Island Life, Word Birds & Process #6
After a couple of days of thunderbolts and lightning (not even remotely frightening – I love thunderstorms) today dawned mist-draped and gentle. It was silly o’clock and the enclosed, slightly secretive morning felt perfect. I was ready to write. It’s been this way for a week or two now and the result is I’m approaching the home straight, if not at a gallop then certainly at a gentle canter. (Were it not for the ‘Edit As You Go’ gene, this first draft would probably be finished.)
The problem is I’m unsure whose story I’m writing. I have two definite and four possible candidates, and it’s a potential minefield. Having recently published a book with a clear central character, I’m now faced with two distinct voices, each with a stake in the story, and another couple clamouring for attention.
I may be over-thinking it – every star needs a supporting cast and sometimes a double act works fine. The writer just has to insist that the understudies know their place. This would normally not be a problem. Unfortunately I fear it’s my own fault and serves me right for creating the monster that is a Narcissistic Mother. She really is a ruddy nightmare.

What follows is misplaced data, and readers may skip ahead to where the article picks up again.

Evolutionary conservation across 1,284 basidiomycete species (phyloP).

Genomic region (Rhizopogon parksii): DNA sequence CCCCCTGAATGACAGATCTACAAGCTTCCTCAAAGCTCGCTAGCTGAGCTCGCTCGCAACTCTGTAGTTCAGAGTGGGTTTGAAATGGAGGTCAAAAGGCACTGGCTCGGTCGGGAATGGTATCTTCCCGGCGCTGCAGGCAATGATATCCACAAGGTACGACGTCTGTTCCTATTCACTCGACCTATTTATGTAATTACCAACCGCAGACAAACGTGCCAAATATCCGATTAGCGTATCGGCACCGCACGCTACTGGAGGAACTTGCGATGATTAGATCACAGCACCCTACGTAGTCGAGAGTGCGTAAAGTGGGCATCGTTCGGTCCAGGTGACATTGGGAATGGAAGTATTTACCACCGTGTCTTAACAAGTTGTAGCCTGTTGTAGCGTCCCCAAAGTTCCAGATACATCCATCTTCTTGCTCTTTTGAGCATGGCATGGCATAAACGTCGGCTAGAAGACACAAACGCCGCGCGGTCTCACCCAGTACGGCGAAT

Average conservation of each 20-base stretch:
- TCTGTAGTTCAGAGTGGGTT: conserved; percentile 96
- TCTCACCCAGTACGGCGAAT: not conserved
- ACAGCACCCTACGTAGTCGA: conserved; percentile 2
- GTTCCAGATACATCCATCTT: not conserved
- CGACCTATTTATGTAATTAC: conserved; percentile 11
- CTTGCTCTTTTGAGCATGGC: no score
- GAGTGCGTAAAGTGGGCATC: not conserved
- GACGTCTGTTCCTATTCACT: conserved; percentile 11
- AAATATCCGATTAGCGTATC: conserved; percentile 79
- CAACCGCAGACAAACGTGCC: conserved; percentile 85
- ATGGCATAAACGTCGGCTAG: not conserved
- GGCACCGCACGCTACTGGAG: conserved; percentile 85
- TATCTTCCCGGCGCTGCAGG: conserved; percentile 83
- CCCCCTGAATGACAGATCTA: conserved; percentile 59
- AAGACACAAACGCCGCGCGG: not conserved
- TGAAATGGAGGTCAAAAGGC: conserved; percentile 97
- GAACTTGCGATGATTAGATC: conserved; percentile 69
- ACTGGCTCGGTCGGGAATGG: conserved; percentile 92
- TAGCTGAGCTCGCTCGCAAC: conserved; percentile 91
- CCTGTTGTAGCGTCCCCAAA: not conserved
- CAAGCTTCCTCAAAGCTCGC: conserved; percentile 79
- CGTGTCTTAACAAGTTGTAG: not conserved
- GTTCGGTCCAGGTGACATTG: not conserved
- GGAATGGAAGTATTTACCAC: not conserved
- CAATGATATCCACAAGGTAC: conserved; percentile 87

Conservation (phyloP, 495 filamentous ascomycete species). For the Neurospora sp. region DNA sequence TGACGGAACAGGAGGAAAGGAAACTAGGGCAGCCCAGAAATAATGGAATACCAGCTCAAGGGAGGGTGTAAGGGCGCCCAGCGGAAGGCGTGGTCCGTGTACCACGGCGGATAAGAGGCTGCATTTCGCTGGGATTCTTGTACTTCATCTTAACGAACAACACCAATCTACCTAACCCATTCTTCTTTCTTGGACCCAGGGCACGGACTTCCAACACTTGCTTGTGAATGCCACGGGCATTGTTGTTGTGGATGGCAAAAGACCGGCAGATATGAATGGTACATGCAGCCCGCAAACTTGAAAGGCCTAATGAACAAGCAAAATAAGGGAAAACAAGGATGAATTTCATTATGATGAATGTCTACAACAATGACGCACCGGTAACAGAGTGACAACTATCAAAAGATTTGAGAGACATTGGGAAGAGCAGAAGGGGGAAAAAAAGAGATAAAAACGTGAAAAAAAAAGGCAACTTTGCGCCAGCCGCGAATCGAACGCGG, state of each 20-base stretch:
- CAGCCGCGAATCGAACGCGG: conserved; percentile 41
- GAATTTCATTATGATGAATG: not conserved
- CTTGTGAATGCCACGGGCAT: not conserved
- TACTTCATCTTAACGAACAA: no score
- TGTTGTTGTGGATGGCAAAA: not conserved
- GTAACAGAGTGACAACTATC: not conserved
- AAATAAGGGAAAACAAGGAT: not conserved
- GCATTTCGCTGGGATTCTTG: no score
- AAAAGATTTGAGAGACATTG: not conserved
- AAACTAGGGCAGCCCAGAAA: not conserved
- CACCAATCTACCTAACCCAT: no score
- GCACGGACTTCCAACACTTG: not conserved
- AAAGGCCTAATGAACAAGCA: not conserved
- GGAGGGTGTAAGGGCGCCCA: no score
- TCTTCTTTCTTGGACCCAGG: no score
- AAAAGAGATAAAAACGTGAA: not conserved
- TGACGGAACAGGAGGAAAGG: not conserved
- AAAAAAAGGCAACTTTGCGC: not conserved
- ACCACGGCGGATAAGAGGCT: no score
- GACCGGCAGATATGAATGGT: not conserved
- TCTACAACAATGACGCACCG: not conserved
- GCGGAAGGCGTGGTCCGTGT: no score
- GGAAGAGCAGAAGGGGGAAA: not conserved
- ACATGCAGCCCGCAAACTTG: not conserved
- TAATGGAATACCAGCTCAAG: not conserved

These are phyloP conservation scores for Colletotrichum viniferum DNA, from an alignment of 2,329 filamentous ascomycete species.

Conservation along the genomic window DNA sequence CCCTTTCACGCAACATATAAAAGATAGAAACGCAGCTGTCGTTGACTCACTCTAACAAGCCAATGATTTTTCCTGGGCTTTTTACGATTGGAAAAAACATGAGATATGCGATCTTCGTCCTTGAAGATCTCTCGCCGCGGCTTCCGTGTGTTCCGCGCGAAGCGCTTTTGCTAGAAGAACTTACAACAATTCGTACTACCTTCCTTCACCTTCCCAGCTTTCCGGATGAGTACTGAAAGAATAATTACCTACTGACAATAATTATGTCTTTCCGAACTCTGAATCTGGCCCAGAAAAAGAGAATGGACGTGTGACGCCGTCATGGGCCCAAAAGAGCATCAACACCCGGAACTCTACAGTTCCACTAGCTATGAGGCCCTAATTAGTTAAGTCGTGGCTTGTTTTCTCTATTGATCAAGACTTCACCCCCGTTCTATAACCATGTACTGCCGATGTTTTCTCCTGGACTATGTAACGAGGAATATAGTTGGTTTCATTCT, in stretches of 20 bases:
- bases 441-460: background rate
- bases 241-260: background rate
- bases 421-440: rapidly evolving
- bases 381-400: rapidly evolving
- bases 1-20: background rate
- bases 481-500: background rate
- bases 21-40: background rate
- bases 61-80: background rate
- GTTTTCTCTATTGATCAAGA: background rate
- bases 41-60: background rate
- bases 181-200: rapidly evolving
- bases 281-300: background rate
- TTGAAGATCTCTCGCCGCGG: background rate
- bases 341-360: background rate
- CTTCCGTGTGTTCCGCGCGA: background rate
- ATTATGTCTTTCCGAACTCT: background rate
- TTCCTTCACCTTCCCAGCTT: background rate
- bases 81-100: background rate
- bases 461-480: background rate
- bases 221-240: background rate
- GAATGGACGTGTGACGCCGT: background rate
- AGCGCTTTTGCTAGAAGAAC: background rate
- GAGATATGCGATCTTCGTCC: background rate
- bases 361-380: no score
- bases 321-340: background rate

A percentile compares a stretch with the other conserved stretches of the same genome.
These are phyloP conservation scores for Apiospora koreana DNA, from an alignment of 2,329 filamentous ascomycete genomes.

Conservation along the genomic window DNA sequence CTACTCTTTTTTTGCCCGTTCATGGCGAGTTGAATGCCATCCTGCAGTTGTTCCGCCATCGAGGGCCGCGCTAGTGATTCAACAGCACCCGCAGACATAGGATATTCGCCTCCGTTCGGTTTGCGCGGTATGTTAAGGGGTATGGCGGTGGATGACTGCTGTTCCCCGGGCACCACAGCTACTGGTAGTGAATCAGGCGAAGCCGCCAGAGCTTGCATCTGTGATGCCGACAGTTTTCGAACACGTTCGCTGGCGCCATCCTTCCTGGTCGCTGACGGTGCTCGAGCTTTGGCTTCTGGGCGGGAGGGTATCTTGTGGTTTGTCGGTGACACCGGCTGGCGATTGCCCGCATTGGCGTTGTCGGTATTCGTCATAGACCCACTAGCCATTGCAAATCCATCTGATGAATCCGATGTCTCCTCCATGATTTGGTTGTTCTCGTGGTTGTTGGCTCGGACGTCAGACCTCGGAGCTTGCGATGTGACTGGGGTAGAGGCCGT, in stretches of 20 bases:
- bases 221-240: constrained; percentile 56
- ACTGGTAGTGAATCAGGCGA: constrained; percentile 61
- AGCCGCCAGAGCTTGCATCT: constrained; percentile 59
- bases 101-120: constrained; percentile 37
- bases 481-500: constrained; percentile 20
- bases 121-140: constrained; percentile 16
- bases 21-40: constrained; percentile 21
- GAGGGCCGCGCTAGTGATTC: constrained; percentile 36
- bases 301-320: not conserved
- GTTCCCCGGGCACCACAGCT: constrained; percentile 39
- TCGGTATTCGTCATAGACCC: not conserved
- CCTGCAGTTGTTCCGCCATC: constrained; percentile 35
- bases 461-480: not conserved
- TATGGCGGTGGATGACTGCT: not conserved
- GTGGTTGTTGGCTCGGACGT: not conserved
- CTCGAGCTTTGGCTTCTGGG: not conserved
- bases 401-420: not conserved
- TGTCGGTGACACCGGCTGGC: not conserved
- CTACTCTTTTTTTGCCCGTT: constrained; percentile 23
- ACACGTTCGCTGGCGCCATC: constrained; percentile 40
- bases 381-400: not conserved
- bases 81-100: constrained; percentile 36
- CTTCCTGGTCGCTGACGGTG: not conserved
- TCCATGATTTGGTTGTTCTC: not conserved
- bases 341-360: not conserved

As for the ghost…
Phone a friend is what contestants on Who Wants to Be a Millionaire? used to do, when they didn’t have a clue.
I think I need to call my editor.
Trust your writing instincts, for the first draft anyway.You may just have to write your way through your uncertainty (easier said then done I know). This may mean eliminating scenes later on, but if it works, and helps you know which character is most important, then it will be worth it. Ultimately only you can know your process. Good luck!
Carol Lovekin said:
That figures & means my instinct is right… xXx
Terri-Lynne DeFino said:
Who starts the story? That’s whose story it is, ultimately.
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